UK: Bluesky is launching a service to map air quality across towns and cities. The company is seeking new sites in the UK to trial its ground breaking survey technology. Using a world first spectrometer, developed by scientists at the University of Leicester, mounted on an aerial survey plane the system can accurately record levels of nitrogen dioxide across entire cities. The colour coded air pollution maps can be overlaid on digital maps or online mapping systems such as Google Earth. “Air pollution is a real and present environmental threat to public health in the UK. Having successfully deployed the Airborne Air Quality Mapper for the first time over the skies of Leicester we are keen to trial the system in other UK cities and locations to obtain comparative datasets,” said James Edd, Bluesky’s Technical Director and Industrial Associate at the University of Leicester.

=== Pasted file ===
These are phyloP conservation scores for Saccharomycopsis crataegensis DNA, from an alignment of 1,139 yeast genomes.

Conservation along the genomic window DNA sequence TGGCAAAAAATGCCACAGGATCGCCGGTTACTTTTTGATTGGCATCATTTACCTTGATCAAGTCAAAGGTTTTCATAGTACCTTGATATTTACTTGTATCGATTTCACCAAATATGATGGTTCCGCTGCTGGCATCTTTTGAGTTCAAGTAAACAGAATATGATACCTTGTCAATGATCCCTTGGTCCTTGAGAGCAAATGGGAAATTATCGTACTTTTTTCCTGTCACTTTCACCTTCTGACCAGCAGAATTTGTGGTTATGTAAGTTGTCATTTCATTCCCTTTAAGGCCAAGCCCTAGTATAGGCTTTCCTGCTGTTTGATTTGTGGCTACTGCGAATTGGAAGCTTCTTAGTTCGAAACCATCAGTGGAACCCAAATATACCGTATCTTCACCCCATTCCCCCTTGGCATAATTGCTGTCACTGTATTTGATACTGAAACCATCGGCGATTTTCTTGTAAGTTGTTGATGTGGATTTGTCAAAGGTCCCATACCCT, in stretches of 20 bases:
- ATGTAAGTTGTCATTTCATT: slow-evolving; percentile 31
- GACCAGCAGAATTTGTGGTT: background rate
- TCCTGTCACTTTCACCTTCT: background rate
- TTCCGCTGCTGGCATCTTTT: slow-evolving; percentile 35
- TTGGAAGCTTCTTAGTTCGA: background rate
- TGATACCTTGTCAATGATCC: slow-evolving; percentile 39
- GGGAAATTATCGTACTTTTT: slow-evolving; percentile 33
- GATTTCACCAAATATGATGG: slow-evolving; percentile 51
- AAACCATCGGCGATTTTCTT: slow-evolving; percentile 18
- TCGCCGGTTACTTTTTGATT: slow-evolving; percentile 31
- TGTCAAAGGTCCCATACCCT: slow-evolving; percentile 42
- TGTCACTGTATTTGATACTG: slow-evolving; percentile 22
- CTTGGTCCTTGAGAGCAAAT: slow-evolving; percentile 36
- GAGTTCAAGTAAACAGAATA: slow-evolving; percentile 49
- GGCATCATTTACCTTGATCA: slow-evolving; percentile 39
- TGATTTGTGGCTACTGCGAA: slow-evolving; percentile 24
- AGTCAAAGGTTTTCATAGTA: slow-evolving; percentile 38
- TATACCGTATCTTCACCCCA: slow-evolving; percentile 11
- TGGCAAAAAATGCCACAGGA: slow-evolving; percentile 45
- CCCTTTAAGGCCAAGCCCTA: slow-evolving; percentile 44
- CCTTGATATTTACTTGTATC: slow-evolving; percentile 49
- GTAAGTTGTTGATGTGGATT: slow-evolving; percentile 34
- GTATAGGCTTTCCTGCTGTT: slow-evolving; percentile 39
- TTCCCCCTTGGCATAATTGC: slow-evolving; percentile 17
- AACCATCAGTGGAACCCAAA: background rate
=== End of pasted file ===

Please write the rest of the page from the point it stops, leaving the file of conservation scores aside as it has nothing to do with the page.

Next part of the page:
The Airborne Air Quality Mapper (AQM) trials will utilise the University of Leicester’s world leading Compact Air Quality Spectrometer, mounted on a dedicated aerial survey aircraft. The device monitors visible light and measures how much light is lost at specific wavelengths absorbed by NO2. The technology has previously been used as part the CityScan project with devices mounted on tall buildings in Leicester, Bologna and London during the Olympics to build 3D maps of pollution across the cities. “We are delighted to be working in partnership with Bluesky to bring this satellite prototype instrument into an operational service which can provide valuable information to local authorities and other bodies tasked with improving air quality in our urban environments,” said Dr Roland Leigh, the University of Leicester.
Source: In Loughborough